Oliver Dowden today insisted Boris Johnson should stay on as Prime Minister as he warned against a ‘divisive’ Tory leadership contest amid a growing backlash over the Number 10 party row.
The chairman of the Conservative Party said Mr Johnson ‘should of course remain as our Prime Minister’ despite calls from some of his own MPs for the premier to quit.
Mr Dowden said Mr Johnson ‘is committed to upping our game’ and ‘will address the kind of culture that has allowed’ Covid rule-busting events to take place in Whitehall.
Despite backing the PM and warning against a leadership contest, Mr Dowden did fire a broadside at Mr Johnson as he said the Tories ‘must do better’ because he can ‘hear people’s anger’.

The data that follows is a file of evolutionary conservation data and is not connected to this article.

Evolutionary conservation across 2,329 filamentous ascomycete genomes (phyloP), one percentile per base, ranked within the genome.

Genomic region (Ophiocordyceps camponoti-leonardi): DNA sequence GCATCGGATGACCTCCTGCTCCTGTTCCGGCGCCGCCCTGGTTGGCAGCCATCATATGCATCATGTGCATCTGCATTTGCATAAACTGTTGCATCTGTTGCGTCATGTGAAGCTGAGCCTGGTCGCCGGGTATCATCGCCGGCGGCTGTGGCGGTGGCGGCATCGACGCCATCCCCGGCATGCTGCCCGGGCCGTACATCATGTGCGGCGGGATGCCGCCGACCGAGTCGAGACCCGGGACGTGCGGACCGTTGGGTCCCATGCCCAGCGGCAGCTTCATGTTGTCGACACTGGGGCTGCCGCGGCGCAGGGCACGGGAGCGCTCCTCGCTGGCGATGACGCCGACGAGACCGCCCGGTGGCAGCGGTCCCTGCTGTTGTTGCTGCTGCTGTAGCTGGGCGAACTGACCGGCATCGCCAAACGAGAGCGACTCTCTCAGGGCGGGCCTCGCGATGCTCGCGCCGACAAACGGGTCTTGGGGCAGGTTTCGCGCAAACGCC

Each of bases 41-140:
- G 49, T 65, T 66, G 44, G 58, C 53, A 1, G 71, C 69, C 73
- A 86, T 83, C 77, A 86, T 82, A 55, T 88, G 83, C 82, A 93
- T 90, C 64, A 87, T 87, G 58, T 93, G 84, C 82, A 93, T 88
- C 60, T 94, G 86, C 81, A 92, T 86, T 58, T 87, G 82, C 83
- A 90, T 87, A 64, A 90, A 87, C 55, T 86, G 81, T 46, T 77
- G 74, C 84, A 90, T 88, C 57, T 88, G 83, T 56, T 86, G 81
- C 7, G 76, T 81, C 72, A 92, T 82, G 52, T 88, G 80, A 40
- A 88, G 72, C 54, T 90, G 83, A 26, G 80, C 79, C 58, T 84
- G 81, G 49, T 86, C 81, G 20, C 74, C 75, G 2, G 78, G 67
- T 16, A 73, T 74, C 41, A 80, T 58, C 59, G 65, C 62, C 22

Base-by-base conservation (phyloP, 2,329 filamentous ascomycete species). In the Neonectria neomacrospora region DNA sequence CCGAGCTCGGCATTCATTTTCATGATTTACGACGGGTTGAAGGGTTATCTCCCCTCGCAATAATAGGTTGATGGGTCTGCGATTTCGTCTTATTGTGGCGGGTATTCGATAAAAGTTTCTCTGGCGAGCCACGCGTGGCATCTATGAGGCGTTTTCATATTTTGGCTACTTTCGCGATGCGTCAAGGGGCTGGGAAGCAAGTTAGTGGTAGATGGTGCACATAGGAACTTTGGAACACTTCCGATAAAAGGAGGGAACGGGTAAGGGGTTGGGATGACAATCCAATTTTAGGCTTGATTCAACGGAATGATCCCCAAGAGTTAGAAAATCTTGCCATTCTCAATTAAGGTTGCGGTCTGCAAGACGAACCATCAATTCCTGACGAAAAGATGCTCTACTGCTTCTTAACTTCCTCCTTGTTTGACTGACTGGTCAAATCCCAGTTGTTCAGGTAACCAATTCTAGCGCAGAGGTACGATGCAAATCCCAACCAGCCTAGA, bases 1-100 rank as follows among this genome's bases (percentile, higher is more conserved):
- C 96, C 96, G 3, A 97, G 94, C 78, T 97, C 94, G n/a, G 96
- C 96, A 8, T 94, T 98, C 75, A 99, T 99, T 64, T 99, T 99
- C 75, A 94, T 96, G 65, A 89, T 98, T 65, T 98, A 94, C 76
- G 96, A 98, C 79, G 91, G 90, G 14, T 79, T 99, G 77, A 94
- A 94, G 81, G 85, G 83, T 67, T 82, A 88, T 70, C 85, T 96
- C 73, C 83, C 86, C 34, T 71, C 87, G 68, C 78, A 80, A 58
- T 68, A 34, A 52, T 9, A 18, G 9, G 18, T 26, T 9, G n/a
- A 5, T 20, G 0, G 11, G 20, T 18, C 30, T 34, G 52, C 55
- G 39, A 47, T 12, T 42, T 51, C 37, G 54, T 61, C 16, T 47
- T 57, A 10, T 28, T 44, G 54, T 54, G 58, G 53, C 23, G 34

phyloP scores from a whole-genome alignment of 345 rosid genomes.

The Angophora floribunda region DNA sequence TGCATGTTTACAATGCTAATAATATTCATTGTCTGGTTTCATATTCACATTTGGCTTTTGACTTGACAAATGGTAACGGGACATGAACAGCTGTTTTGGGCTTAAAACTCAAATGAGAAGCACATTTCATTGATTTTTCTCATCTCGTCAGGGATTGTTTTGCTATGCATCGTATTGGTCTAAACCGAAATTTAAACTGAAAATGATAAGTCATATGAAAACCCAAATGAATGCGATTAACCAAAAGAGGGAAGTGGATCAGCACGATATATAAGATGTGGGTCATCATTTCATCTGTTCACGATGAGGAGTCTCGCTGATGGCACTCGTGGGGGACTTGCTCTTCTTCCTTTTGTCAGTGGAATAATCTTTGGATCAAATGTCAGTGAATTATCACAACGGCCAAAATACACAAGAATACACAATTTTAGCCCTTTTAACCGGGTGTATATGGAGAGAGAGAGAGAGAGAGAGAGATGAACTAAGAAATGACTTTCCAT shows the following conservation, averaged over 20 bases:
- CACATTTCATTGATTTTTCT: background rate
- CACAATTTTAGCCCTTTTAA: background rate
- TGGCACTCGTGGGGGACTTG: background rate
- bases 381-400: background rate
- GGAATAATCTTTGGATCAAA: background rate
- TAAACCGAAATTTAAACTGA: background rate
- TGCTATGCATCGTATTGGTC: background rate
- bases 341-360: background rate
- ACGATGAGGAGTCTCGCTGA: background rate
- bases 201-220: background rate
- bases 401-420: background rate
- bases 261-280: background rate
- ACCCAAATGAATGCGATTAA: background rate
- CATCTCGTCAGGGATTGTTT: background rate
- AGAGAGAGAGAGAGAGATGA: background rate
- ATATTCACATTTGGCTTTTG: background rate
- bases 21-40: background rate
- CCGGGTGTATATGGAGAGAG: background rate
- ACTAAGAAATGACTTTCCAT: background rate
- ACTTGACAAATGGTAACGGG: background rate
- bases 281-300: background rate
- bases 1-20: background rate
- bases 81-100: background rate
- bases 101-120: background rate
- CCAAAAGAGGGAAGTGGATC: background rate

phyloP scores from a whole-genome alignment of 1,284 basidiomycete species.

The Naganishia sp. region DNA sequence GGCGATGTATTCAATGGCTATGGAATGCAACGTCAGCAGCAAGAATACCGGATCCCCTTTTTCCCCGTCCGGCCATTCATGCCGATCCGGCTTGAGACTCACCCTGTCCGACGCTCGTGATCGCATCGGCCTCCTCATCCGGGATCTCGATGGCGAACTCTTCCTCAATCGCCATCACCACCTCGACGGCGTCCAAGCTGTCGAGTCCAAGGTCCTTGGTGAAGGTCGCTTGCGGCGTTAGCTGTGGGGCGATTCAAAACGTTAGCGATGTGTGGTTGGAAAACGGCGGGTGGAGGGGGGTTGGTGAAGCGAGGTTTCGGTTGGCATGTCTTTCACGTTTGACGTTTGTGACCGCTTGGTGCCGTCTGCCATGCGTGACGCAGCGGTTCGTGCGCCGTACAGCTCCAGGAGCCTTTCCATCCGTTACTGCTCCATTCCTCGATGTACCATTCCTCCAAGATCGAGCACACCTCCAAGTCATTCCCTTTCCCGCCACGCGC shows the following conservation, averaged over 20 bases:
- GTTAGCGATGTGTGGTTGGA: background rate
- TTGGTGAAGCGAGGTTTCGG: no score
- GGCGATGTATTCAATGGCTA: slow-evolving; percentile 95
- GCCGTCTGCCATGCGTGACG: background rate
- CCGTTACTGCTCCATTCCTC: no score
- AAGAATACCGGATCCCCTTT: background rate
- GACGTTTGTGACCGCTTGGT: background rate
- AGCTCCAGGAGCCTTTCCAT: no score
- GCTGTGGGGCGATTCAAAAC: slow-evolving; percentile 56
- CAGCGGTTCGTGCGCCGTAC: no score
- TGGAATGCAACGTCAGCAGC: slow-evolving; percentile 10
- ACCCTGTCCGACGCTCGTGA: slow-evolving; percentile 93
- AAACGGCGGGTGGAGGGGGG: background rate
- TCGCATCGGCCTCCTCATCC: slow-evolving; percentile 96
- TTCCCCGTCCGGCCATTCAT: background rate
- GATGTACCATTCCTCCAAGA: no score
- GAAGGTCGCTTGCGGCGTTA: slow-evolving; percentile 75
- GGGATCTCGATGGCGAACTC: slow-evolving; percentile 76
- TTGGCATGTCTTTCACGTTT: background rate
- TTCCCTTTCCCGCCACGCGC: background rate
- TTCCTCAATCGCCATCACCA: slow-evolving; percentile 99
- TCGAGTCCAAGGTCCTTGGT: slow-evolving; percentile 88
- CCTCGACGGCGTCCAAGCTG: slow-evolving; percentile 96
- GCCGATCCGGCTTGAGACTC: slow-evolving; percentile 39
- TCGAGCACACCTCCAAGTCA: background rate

His comments came as Mr Johnson is said to be planning a policy blitz and a cull of his inner circle as he looks to stabilise his premiership.
Ministers and Tory MPs have told the PM he must take ‘full responsibility’ for the findings of an official Cabinet Office probe into the Number 10 parties.
Mr Johnson is under growing pressure to right the ship after a new poll gave Labour a 10 point lead over the Tories – the party’s biggest advantage since 2013.
Prime Minister Boris Johnson remains under major pressure over the Number 10 party row as he plots to stabilise his premiership
Labour now has a 10 point lead over the Tories – its biggest advantage over the Conservatives since 2013
Carrie on partying! PM’s wife is accused of breaking social distancing rules while celebrating a friend’s engagement
Carrie Johnson has been accused of breaching social distancing rules when she celebrated a friend’s engagement just days after the public were warned to keep their distance from people they don’t live with.